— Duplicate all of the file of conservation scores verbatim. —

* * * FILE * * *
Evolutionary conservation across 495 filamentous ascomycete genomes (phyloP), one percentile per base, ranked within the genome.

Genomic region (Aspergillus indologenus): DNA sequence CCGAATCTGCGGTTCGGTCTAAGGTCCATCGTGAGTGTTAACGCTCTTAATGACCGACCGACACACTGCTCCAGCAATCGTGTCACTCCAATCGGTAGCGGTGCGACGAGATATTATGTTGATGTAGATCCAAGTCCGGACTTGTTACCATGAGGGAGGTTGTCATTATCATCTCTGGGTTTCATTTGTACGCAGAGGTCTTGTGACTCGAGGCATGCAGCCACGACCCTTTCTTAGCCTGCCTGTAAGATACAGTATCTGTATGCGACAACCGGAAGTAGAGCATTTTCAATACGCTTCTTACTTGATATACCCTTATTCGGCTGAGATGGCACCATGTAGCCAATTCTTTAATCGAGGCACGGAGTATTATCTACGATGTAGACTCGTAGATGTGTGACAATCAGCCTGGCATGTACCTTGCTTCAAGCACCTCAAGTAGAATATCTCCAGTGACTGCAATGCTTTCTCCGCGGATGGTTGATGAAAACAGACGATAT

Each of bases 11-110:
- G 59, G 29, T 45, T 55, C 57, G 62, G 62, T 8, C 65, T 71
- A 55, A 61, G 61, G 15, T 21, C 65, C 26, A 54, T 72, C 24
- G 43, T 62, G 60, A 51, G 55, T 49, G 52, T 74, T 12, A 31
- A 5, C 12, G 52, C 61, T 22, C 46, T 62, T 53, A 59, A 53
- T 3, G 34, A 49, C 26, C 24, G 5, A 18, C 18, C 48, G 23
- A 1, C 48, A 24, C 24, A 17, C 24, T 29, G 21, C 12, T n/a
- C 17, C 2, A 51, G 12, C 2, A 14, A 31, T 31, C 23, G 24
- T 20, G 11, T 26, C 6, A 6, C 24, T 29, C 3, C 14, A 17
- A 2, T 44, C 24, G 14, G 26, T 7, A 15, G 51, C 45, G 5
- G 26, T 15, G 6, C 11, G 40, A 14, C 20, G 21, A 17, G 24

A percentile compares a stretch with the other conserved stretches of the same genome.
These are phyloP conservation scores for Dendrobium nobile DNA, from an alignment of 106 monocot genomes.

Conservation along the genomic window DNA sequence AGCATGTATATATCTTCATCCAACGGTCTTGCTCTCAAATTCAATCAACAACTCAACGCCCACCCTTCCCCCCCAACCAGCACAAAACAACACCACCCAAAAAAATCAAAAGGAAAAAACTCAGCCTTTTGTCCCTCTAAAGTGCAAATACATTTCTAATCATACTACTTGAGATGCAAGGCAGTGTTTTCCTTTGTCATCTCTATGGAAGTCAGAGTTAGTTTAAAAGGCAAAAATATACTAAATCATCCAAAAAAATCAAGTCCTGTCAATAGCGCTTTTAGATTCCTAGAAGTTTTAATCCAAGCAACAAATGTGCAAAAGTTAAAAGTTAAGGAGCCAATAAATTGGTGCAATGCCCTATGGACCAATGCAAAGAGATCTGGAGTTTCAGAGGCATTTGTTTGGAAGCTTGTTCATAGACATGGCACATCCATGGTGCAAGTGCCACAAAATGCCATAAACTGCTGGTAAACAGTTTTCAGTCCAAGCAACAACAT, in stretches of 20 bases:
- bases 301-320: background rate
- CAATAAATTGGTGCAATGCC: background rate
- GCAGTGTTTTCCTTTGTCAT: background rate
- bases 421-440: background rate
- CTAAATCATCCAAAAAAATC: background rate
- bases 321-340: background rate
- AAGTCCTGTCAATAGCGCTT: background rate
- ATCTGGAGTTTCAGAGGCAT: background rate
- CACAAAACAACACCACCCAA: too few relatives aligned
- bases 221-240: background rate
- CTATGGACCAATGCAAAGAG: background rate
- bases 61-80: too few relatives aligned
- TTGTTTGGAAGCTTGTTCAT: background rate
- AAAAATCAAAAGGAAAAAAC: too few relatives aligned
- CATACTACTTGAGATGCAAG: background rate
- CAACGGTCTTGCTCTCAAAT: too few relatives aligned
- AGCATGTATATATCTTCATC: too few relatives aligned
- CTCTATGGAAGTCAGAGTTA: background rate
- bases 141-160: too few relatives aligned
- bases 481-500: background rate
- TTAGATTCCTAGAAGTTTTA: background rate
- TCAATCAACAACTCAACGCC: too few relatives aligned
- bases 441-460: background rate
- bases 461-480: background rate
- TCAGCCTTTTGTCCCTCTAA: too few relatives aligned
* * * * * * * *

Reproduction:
Evolutionary conservation across 495 filamentous ascomycete genomes (phyloP), one percentile per base, ranked within the genome.

Genomic region (Aspergillus indologenus): DNA sequence CCGAATCTGCGGTTCGGTCTAAGGTCCATCGTGAGTGTTAACGCTCTTAATGACCGACCGACACACTGCTCCAGCAATCGTGTCACTCCAATCGGTAGCGGTGCGACGAGATATTATGTTGATGTAGATCCAAGTCCGGACTTGTTACCATGAGGGAGGTTGTCATTATCATCTCTGGGTTTCATTTGTACGCAGAGGTCTTGTGACTCGAGGCATGCAGCCACGACCCTTTCTTAGCCTGCCTGTAAGATACAGTATCTGTATGCGACAACCGGAAGTAGAGCATTTTCAATACGCTTCTTACTTGATATACCCTTATTCGGCTGAGATGGCACCATGTAGCCAATTCTTTAATCGAGGCACGGAGTATTATCTACGATGTAGACTCGTAGATGTGTGACAATCAGCCTGGCATGTACCTTGCTTCAAGCACCTCAAGTAGAATATCTCCAGTGACTGCAATGCTTTCTCCGCGGATGGTTGATGAAAACAGACGATAT

Each of bases 11-110:
- G 59, G 29, T 45, T 55, C 57, G 62, G 62, T 8, C 65, T 71
- A 55, A 61, G 61, G 15, T 21, C 65, C 26, A 54, T 72, C 24
- G 43, T 62, G 60, A 51, G 55, T 49, G 52, T 74, T 12, A 31
- A 5, C 12, G 52, C 61, T 22, C 46, T 62, T 53, A 59, A 53
- T 3, G 34, A 49, C 26, C 24, G 5, A 18, C 18, C 48, G 23
- A 1, C 48, A 24, C 24, A 17, C 24, T 29, G 21, C 12, T n/a
- C 17, C 2, A 51, G 12, C 2, A 14, A 31, T 31, C 23, G 24
- T 20, G 11, T 26, C 6, A 6, C 24, T 29, C 3, C 14, A 17
- A 2, T 44, C 24, G 14, G 26, T 7, A 15, G 51, C 45, G 5
- G 26, T 15, G 6, C 11, G 40, A 14, C 20, G 21, A 17, G 24

A percentile compares a stretch with the other conserved stretches of the same genome.
These are phyloP conservation scores for Dendrobium nobile DNA, from an alignment of 106 monocot genomes.

Conservation along the genomic window DNA sequence AGCATGTATATATCTTCATCCAACGGTCTTGCTCTCAAATTCAATCAACAACTCAACGCCCACCCTTCCCCCCCAACCAGCACAAAACAACACCACCCAAAAAAATCAAAAGGAAAAAACTCAGCCTTTTGTCCCTCTAAAGTGCAAATACATTTCTAATCATACTACTTGAGATGCAAGGCAGTGTTTTCCTTTGTCATCTCTATGGAAGTCAGAGTTAGTTTAAAAGGCAAAAATATACTAAATCATCCAAAAAAATCAAGTCCTGTCAATAGCGCTTTTAGATTCCTAGAAGTTTTAATCCAAGCAACAAATGTGCAAAAGTTAAAAGTTAAGGAGCCAATAAATTGGTGCAATGCCCTATGGACCAATGCAAAGAGATCTGGAGTTTCAGAGGCATTTGTTTGGAAGCTTGTTCATAGACATGGCACATCCATGGTGCAAGTGCCACAAAATGCCATAAACTGCTGGTAAACAGTTTTCAGTCCAAGCAACAACAT, in stretches of 20 bases:
- bases 301-320: background rate
- CAATAAATTGGTGCAATGCC: background rate
- GCAGTGTTTTCCTTTGTCAT: background rate
- bases 421-440: background rate
- CTAAATCATCCAAAAAAATC: background rate
- bases 321-340: background rate
- AAGTCCTGTCAATAGCGCTT: background rate
- ATCTGGAGTTTCAGAGGCAT: background rate
- CACAAAACAACACCACCCAA: too few relatives aligned
- bases 221-240: background rate
- CTATGGACCAATGCAAAGAG: background rate
- bases 61-80: too few relatives aligned
- TTGTTTGGAAGCTTGTTCAT: background rate
- AAAAATCAAAAGGAAAAAAC: too few relatives aligned
- CATACTACTTGAGATGCAAG: background rate
- CAACGGTCTTGCTCTCAAAT: too few relatives aligned
- AGCATGTATATATCTTCATC: too few relatives aligned
- CTCTATGGAAGTCAGAGTTA: background rate
- bases 141-160: too few relatives aligned
- bases 481-500: background rate
- TTAGATTCCTAGAAGTTTTA: background rate
- TCAATCAACAACTCAACGCC: too few relatives aligned
- bases 441-460: background rate
- bases 461-480: background rate
- TCAGCCTTTTGTCCCTCTAA: too few relatives aligned